Remote Work Feedback : A study on how new graduates may get affected

University essay from Jönköping University/Internationella Handelshögskolan

Abstract: Background: Since the outbreak of the covid-19 pandemic, more and more companies have implemented new work models, which include remote work, for better and worse. As new graduates expect to be greeted by a manager and friendly colleagues when entering the labor market, they may now instead end up with their work at home. Remote work has come with a new problematization, where newly graduated employees may feel excluded and unseen in their teams. Giving feedback on a distance is now more important than ever before, but how does it affect the well-being of new graduates when working remotely?  Purpose: The purpose of this study is to investigate what expectations new graduates have when entering the labor market, and how different sorts of feedback, or lack of feedback, may affect their performance and well-being at work.  Method: To obtain the necessary empirical data, the researcher conducted semi-structured interviews with 11 participants who started their careers working remotely to some extent. The questions were designed in such a way that they allowed for a background understanding of their experiences, which was then followed up by how different types of feedback affect them at work.  Conclusion: The interviews gave an insight into how childhood, nurture, and school affect the perception of what feedback is required for the well-being of the individuals. Depending on what the newly graduated employee is working with, and how the instructions are given, the requirement of feedback varies a lot between age and gender. The conclusion of this study is that different kinds of feedback affect different individuals differently. Also, older, more senior managers tend to give less feedback in a remote workplace than their younger, junior counterparts.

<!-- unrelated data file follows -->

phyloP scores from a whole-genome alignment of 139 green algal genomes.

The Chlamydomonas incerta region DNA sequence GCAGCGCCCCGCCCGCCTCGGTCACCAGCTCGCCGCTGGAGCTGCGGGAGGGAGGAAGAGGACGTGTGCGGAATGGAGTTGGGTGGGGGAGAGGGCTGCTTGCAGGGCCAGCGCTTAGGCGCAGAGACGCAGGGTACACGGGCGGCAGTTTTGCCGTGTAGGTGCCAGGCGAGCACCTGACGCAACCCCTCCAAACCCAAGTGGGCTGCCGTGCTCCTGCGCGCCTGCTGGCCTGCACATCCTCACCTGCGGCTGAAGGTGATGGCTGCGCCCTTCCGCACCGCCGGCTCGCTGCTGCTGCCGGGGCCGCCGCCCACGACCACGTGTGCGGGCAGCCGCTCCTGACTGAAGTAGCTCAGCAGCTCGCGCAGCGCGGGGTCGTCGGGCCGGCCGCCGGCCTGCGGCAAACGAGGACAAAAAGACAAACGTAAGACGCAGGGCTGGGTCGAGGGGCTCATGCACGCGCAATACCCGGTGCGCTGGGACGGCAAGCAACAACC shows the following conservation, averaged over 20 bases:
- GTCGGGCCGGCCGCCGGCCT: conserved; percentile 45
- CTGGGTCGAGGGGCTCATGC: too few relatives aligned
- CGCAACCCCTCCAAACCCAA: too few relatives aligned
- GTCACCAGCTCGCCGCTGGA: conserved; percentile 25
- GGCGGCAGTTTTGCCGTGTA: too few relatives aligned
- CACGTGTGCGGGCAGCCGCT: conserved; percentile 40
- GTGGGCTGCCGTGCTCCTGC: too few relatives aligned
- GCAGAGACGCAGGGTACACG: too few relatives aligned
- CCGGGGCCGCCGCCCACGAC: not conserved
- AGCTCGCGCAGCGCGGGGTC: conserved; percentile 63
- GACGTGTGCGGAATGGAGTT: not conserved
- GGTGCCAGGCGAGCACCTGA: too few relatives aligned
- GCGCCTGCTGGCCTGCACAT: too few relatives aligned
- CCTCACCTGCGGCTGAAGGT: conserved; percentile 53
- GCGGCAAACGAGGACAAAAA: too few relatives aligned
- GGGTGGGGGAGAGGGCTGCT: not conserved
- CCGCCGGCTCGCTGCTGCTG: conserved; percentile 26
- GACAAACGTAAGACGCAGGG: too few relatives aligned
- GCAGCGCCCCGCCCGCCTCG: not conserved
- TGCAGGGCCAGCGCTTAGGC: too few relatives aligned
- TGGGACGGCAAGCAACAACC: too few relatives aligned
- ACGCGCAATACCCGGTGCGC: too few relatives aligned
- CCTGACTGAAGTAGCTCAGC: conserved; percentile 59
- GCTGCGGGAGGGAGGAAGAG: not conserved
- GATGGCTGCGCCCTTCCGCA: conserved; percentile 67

AT THIS PAGE YOU CAN DOWNLOAD THE WHOLE ESSAY. (follow the link to the next page)